I thought I was pretty original with this rabbit tractor idea, but low and behold, one of the farmers who has inspired me greatly raises pastured rabbits in a tractor system. Joel Salatin and his son have been doing it for years (check it out here), and a quick YouTube search revealed that plenty of other people are doing it too! Awesome!

Jae built the rabbit tractor very quickly with wood and chicken wire that we already had around the farm. I looked around for some inexpensive rabbits – which are in abundance, who knew? – and within a day we had ourselves some pastured rabbits.

We bought ten rabbits from two different farms, for a diversity of genes. Nine of them are 8 weeks old, and the tenth is a seasoned mama who we will breed later in the summer.

The tractor is 8′x4′ with an enclosed nesting box on one end to provide shelter from the elements and a snug place to sleep. The entire tractor is bottomless to allow the rabbits access to fresh grass all day. These bunnies aren’t hopping around in a small, wire enclosure!

Each morning, I move the tractor to a fresh patch of grass. The rabbits spend their days browsing on the greens growing under them – crab grass, plantain, dandelions, clover and much more – and our lawn is “mowed” in the process (you may recall that we don’t mow the grass around here!). By the end of the day, there is a neat rectangle of short lawn and the tractor is ready to be moved on to the next spot.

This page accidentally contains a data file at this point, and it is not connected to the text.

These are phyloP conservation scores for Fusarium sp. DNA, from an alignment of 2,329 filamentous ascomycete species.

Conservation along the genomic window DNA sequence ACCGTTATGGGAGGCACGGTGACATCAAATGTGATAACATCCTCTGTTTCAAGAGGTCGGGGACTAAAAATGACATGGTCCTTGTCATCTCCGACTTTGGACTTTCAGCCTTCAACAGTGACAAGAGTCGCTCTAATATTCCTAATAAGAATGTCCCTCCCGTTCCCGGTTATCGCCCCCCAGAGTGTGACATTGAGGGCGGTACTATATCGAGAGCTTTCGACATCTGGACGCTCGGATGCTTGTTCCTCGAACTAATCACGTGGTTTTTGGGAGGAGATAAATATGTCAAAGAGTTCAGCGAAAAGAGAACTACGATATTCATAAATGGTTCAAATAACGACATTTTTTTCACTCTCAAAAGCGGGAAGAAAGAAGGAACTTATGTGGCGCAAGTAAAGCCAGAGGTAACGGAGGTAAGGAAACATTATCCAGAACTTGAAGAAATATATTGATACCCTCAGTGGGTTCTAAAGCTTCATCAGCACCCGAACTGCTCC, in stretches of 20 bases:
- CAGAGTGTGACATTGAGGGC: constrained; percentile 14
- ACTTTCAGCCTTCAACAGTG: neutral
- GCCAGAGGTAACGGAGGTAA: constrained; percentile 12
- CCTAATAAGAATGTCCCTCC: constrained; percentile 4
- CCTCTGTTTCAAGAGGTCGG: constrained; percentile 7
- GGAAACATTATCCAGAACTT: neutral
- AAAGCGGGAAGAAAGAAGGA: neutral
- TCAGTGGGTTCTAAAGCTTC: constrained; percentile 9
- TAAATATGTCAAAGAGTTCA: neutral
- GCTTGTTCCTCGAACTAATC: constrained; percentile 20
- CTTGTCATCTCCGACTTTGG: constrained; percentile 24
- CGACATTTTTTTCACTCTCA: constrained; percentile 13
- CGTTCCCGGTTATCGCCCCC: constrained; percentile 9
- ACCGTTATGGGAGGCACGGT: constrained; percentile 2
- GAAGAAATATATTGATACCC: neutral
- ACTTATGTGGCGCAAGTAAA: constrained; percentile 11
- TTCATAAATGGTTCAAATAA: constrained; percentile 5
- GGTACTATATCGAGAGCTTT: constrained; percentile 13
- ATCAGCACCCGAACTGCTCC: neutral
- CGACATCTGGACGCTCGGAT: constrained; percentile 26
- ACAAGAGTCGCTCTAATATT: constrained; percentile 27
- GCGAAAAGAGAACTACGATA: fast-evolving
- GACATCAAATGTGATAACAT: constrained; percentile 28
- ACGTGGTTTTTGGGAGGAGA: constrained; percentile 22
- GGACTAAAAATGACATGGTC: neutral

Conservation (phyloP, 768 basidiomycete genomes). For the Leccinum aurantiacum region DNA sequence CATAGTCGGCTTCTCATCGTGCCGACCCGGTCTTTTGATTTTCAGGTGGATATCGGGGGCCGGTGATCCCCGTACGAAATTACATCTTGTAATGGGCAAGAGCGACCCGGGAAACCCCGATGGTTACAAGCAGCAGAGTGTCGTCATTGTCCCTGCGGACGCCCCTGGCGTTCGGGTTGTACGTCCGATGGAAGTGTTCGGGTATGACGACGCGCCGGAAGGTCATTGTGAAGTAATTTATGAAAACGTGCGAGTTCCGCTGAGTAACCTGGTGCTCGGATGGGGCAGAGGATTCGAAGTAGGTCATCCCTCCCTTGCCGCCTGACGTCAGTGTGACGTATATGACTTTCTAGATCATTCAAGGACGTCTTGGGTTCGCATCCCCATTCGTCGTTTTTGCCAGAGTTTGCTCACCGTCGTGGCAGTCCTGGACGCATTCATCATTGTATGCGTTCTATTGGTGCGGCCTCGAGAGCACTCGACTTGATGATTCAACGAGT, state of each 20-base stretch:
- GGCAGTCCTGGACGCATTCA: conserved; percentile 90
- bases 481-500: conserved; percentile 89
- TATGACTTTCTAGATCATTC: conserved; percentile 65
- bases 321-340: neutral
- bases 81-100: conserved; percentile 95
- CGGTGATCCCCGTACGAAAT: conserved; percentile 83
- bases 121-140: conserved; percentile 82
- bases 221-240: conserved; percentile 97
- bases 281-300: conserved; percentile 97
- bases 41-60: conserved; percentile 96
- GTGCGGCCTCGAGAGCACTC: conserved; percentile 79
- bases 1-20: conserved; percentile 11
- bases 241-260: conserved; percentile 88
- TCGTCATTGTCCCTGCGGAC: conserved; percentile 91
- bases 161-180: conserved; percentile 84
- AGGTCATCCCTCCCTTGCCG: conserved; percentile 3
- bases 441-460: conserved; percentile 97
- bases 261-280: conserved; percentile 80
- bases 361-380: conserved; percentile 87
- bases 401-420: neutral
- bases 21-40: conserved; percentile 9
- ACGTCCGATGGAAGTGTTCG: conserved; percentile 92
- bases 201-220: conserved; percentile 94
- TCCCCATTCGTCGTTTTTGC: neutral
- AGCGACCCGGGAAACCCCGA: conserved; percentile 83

I love this system because the rabbits are hopping about on soft ground instead of wire, eating plants instead of pellets, and generally acting as rabbits were meant to act. After observing them quietly for several days, I’ve come to the conclusion that they are pretty darned happy in their tractor. They haven’t dug at the edges in attempts to escape, as some folks have suggested they might. The rabbits have shown no signs of stress whatsoever, and I’m pretty pleased with that.